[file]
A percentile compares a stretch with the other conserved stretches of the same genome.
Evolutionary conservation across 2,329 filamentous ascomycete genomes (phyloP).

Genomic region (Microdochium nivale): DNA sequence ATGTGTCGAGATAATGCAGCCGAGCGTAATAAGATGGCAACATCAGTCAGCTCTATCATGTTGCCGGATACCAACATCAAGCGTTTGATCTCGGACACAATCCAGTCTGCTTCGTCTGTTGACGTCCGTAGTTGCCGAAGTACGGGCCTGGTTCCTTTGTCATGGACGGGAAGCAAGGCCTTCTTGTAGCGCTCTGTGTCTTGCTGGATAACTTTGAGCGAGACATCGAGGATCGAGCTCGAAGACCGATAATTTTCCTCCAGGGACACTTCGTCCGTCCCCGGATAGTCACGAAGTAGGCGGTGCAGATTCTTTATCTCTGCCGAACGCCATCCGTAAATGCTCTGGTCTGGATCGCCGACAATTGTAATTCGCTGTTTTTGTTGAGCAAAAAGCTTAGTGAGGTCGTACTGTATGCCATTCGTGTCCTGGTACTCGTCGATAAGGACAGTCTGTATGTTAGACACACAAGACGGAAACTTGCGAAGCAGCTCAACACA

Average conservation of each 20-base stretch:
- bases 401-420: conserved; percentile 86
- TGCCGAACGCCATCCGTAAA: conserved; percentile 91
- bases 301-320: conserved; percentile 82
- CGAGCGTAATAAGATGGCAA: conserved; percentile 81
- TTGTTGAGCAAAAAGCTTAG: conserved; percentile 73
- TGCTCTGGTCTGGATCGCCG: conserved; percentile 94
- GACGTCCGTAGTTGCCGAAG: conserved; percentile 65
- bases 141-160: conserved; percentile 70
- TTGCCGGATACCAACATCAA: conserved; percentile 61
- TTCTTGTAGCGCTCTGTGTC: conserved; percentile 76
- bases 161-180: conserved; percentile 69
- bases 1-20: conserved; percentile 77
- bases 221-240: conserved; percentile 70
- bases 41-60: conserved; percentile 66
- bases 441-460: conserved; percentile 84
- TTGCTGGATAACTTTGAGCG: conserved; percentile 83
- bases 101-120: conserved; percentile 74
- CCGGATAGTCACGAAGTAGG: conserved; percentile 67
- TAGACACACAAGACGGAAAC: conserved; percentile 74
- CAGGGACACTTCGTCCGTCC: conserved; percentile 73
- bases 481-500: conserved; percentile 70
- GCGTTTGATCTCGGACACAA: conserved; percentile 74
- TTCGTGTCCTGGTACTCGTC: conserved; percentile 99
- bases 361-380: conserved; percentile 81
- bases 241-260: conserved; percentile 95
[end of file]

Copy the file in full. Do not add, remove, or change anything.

A percentile compares a stretch with the other conserved stretches of the same genome.
Evolutionary conservation across 2,329 filamentous ascomycete genomes (phyloP).

Genomic region (Microdochium nivale): DNA sequence ATGTGTCGAGATAATGCAGCCGAGCGTAATAAGATGGCAACATCAGTCAGCTCTATCATGTTGCCGGATACCAACATCAAGCGTTTGATCTCGGACACAATCCAGTCTGCTTCGTCTGTTGACGTCCGTAGTTGCCGAAGTACGGGCCTGGTTCCTTTGTCATGGACGGGAAGCAAGGCCTTCTTGTAGCGCTCTGTGTCTTGCTGGATAACTTTGAGCGAGACATCGAGGATCGAGCTCGAAGACCGATAATTTTCCTCCAGGGACACTTCGTCCGTCCCCGGATAGTCACGAAGTAGGCGGTGCAGATTCTTTATCTCTGCCGAACGCCATCCGTAAATGCTCTGGTCTGGATCGCCGACAATTGTAATTCGCTGTTTTTGTTGAGCAAAAAGCTTAGTGAGGTCGTACTGTATGCCATTCGTGTCCTGGTACTCGTCGATAAGGACAGTCTGTATGTTAGACACACAAGACGGAAACTTGCGAAGCAGCTCAACACA

Average conservation of each 20-base stretch:
- bases 401-420: conserved; percentile 86
- TGCCGAACGCCATCCGTAAA: conserved; percentile 91
- bases 301-320: conserved; percentile 82
- CGAGCGTAATAAGATGGCAA: conserved; percentile 81
- TTGTTGAGCAAAAAGCTTAG: conserved; percentile 73
- TGCTCTGGTCTGGATCGCCG: conserved; percentile 94
- GACGTCCGTAGTTGCCGAAG: conserved; percentile 65
- bases 141-160: conserved; percentile 70
- TTGCCGGATACCAACATCAA: conserved; percentile 61
- TTCTTGTAGCGCTCTGTGTC: conserved; percentile 76
- bases 161-180: conserved; percentile 69
- bases 1-20: conserved; percentile 77
- bases 221-240: conserved; percentile 70
- bases 41-60: conserved; percentile 66
- bases 441-460: conserved; percentile 84
- TTGCTGGATAACTTTGAGCG: conserved; percentile 83
- bases 101-120: conserved; percentile 74
- CCGGATAGTCACGAAGTAGG: conserved; percentile 67
- TAGACACACAAGACGGAAAC: conserved; percentile 74
- CAGGGACACTTCGTCCGTCC: conserved; percentile 73
- bases 481-500: conserved; percentile 70
- GCGTTTGATCTCGGACACAA: conserved; percentile 74
- TTCGTGTCCTGGTACTCGTC: conserved; percentile 99
- bases 361-380: conserved; percentile 81
- bases 241-260: conserved; percentile 95